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Our immune system is also what we eat, here is the proof

Our immune system is also what we eat, here is the proof

December 04, 2021
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We are what we eat, how many times have we read or heard this sentence. And today we have confirmation of it. In fact, as demonstrated by a very recent scientific research published in the prestigious journal Nature thanks to the collaboration between Harvard Medical School in Boston, Seoul National University and the Australian Monash University, diet influences the intestinal microbiota that in turn influences the immune system, regulating the inflammatory response (Sungwhan et al, Nature, Nov 2021).

Immune system and inflammation

For the first time, scientists have been able to understand the mechanism that links nutrition, gut microbiota and immune response. This discovery will also pave the way for new medicines capable of regulating the immune system, treating inflammatory conditions, such as ulcerative colitis, and also avoiding excessive inflammation. In fact, inflammation is the way our body responds to a threat, it is therefore a defense mechanism. However, if this defense is excessive and the inflammation is out of control, this is harmful to the body itself and increases the risk of clot formation.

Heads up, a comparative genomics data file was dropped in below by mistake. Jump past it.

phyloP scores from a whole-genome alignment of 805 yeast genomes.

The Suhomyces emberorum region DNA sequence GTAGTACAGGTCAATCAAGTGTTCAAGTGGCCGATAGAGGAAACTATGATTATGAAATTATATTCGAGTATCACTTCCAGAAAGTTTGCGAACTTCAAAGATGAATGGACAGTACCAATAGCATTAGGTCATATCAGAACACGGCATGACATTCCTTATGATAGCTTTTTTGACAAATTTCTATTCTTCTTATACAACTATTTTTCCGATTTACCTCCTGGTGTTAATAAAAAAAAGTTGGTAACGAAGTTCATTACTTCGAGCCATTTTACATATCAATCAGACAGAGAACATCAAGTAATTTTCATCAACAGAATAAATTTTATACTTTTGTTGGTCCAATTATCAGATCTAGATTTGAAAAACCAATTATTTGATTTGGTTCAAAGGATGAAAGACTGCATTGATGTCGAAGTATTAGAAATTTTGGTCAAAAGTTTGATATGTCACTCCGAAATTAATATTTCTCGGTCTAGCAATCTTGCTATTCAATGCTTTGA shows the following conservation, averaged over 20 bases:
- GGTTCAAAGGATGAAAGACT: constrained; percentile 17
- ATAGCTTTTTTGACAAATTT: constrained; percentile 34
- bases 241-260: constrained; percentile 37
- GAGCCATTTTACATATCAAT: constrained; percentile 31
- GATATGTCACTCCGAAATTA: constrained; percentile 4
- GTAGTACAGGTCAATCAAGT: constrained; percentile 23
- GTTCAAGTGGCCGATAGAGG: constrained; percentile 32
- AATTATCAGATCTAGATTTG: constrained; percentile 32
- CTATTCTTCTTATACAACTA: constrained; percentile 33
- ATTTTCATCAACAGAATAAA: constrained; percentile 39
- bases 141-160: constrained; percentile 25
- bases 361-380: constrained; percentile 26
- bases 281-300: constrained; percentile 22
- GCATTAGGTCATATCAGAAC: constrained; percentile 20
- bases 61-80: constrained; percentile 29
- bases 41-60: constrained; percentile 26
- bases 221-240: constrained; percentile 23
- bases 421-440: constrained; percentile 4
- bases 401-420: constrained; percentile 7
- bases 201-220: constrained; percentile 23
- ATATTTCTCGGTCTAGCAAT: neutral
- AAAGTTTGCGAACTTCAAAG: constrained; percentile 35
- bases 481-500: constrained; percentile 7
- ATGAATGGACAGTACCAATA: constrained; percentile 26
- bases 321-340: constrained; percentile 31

The link between diet and immune defenses

The study was carried out on animals which were given foods containing a particular type of amino acid, the branched chain amino acids. The branched chain amino acids are leucine, isoleucine and valine (which you can find, for example, in Parmesan, tuna, salmon, pine nuts, cashew, almonds, walnuts, eggs, soy, lupins, lentils and pumpkin seeds), and they are named so because they have a branched structure. Well, the researchers were able to observe the process triggered by these amino acids. One of the bacteria that populate the gut microbiota, Bacteroides fragilis, captures these amino acids and converts them into other molecules, which in turn activate APC cells, or antigen presenting cells. These cells induce natural killer T cells, or NK T cells, of the immune system to go into action. These NK T cells, in addition to counteracting viral infection and promoting the clearance of viruses from the body, also play a role in regulating the immune response. In particular, they are able to avoid an excessive inflammatory response by acting on the genes that control inflammation. Here is another proof that what we eat determines how our body will react to an external threat.

How diet can help counteract excessive inflammation

Finally, scientists have also tried to treat animals with ulcerative colitis with the same molecules produced by B Fragilis bacteria starting from branched amino acids. Well, the inflammation was counteracted and the animals were also able to gain weight, compared to those who did not receive treatment with these molecules. Therefore, this fascinating research paves the way for the future development of medicines to treat inflammatory diseases.

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